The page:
The King’s Square repaving has hit the national press. The Mail reported yesterday: ‘Ancient cobbled path leading to York’s Shambles ripped up and replaced with £500,000 of modern paving after being deemed unsuitable for disabled people’.
I’m annoyed by the angle taken by the national press so I thought I’d add a few points, from someone who has been following this with interest for months … please add a comment if you have further information …
— my understanding is that the square is being repaved for ‘aesthetic’ reasons, not because of issues with disabled access
— this isn’t about the Shambles, though many people commenting online seem to have interpreted it that way. It’s about King’s Square, and King’s Court, nearby. Just as important as the Shambles, but not the Shambles
— the paving can’t really be described as ‘ancient’. In this location, winding round King’s Square, it’s apparently from the previous restoration in the 70s. So if it’s ancient, so am I, so less of the ancient please. It’s certainly part of the ‘historic fabric’, and in many people’s opinion (including mine), should be kept
— it seems likely the paving in question was relaid here after being taken up from some other local street – so it’s probably 19th century like similar examples – I hope an expert in such matters can clarify
— it’s very handsome, and functional, and fits with the ‘York aesthetic’ as it matches other nearby lanes, like the Shambles, and others, as covered on a recent page
This photo from the City of York Council archives, taken in the late 19th century, shows similar cart tracks and setts. It shows clearly that at that time they stopped at the end of Newgate. The Shambles is off to the right, King’s Square, still with its church, is ahead.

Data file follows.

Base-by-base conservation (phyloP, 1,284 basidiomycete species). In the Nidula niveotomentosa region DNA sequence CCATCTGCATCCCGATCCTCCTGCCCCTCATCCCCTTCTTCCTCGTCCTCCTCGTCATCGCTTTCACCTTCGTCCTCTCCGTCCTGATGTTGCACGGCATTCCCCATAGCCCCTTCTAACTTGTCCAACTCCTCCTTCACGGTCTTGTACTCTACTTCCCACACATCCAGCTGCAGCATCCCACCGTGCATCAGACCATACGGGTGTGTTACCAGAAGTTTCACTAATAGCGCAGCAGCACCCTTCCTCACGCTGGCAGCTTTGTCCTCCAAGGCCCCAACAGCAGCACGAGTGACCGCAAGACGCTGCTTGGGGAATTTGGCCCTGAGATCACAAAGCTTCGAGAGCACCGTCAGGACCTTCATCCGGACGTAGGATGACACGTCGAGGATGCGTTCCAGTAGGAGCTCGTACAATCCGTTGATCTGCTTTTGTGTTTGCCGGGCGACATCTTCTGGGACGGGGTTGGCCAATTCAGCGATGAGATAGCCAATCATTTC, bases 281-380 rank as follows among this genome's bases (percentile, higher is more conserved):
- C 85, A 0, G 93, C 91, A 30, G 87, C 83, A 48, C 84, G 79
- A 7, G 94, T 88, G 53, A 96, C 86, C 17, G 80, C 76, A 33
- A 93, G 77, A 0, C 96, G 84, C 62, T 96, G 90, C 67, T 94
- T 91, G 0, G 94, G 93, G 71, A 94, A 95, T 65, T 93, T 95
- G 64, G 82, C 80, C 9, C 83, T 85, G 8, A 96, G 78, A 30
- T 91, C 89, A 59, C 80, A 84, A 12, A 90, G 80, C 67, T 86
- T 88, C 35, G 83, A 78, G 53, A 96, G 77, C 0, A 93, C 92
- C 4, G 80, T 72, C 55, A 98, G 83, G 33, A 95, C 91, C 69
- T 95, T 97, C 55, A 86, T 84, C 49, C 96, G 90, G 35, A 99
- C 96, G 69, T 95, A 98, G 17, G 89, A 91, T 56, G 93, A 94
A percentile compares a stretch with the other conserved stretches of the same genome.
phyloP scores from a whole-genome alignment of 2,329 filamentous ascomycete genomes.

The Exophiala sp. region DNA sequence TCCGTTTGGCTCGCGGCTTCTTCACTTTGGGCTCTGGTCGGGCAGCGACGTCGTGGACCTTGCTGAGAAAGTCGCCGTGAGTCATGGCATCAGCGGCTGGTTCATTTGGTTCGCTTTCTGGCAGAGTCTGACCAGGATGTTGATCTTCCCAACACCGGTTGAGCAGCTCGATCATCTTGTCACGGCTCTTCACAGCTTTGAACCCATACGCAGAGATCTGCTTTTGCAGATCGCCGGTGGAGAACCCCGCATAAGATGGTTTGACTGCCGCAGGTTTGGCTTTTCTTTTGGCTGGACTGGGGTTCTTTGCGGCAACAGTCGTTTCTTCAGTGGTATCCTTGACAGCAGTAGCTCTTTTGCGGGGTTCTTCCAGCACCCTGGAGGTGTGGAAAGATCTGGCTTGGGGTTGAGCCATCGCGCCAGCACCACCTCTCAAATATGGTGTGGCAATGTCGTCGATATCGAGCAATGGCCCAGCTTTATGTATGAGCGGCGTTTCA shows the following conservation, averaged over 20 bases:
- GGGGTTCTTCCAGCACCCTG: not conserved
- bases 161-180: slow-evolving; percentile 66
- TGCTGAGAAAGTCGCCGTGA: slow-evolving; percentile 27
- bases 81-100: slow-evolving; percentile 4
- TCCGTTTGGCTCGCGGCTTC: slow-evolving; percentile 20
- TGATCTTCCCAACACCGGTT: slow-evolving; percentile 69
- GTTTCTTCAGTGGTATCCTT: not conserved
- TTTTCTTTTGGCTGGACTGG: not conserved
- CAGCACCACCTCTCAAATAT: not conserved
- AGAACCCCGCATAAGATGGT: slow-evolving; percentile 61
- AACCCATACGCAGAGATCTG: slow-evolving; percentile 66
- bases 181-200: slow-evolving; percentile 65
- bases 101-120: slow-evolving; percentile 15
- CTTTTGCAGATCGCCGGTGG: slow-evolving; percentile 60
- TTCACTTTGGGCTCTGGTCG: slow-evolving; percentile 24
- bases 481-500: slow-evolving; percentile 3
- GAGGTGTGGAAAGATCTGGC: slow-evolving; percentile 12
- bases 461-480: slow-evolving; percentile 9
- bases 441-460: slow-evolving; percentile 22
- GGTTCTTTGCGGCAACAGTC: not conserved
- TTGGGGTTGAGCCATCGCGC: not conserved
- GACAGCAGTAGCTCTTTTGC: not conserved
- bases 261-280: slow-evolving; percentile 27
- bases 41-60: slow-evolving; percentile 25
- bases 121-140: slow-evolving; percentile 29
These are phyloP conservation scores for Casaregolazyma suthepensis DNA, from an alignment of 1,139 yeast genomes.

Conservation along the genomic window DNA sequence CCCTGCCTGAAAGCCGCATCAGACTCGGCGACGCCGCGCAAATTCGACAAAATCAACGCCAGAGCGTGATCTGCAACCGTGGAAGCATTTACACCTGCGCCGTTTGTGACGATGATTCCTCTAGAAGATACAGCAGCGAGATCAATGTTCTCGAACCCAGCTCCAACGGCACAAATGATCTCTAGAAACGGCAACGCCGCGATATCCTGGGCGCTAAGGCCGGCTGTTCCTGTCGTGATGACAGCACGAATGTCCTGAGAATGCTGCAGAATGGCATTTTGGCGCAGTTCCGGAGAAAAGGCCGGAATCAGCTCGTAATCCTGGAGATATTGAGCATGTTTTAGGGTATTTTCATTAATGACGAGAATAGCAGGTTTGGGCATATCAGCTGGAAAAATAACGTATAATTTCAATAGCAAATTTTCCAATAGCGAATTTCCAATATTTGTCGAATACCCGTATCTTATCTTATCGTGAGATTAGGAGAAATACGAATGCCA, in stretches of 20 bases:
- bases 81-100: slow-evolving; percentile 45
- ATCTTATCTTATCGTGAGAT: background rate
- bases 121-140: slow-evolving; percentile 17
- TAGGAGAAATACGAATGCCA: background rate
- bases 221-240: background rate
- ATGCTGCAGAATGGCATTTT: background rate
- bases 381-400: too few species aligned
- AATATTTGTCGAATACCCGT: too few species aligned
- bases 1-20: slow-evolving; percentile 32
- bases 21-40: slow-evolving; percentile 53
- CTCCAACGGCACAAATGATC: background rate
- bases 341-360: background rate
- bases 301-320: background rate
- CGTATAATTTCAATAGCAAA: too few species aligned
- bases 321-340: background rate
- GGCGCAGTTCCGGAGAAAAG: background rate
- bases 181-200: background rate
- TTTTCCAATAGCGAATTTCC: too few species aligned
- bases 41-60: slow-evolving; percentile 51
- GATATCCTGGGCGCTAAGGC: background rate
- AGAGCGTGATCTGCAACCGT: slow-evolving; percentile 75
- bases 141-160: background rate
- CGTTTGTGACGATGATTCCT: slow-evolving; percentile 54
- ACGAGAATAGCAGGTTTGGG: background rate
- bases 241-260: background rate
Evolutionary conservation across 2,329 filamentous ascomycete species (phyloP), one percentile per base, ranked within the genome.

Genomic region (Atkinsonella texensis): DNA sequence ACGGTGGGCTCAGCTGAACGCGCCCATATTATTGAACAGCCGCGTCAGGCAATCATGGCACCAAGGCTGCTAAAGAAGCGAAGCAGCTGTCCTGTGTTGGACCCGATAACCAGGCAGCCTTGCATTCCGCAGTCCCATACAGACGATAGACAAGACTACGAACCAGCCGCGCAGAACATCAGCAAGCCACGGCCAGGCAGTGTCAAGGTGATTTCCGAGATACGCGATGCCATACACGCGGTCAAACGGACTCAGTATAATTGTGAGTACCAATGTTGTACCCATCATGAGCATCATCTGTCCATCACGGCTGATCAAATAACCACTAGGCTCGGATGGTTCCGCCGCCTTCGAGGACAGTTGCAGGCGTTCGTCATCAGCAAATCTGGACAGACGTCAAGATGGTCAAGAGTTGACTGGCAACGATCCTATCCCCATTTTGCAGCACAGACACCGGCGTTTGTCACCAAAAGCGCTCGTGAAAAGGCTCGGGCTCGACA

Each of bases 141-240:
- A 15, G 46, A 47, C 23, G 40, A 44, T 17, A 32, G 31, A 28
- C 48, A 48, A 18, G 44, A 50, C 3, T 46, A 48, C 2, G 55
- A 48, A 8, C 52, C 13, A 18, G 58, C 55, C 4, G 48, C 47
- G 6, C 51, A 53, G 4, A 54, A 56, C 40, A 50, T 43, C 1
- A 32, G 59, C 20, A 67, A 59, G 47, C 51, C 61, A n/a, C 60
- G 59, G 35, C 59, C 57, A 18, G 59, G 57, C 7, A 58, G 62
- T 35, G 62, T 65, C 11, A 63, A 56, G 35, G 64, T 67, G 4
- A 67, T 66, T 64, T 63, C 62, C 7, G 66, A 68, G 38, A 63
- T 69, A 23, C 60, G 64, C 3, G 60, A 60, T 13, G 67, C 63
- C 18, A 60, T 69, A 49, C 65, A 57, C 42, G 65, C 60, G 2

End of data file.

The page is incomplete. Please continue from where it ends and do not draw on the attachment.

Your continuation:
All done for ‘the disabled’ — really?
The Mail went for this angle and other papers have/will too.
I’ve read a lot of info about this proposed revamp and my understanding is that it wasn’t for ‘the disabled’. It was about impressing visitors. The ‘disabled access’ appears to be some kind of weird spin put on things.
It’s churned up some nasty prejudice and ignorance in the comments in response, as singling out a group always does. Suddenly the ‘aesthetic’ improvements are the fault of these ‘disabled people’. So let’s blame them then, or health and safety gone mad, or political correctness, or all the other things the story in the Mail churned up.
This group ‘the disabled’: who are they exactly? It’s all of us, we’re all ‘disabled’ by something, I’ve lived long enough to know that. And if we’re not obviously physically disabled now we will end up disabled in some way if we live long enough. Less of the ‘us and them’ would be helpful.
Do they mean the paving is difficult for people with particular mobility or sight difficulties? I never saw massive complaint from these perspectives in the responses to the consultation on the changes.
Not just about paving
Yes, the work in King’s Square is a waste of money, in many people’s opinion. And it is removing something which has character and interest.
King’s Square is full of other things of significance apart from the paving. Personally I’d really like some more detail on other aspects of the work, such as whether the people who paid for plaques on benches have had a proper say on the imminent removal of those benches, and whether anyone also cares about the imminent removal of a healthy tree.
If you have any facts or information to add, please add a comment below.
For previous pages on the paving in particular, see here, and this more recent page including other examples of cart tracks and setts.
View from above
And here’s how it looks today. The paving in the central area has been lifted in recent weeks:
— Gwen Swinburn (@GSwinburn) September 21, 2013
(Thanks to Gwen Swinburn)
Elsewhere on the web
Information on the changes to King’s Square, from City of York Council. Includes image of proposed redesign, as approved by the Cabinet in April, which is now in progress. The work has uncovered the remains of the church.
More on recent archaeological happenings in King’s Square from yorkmix.com
Save York’s ancient history – Facebook group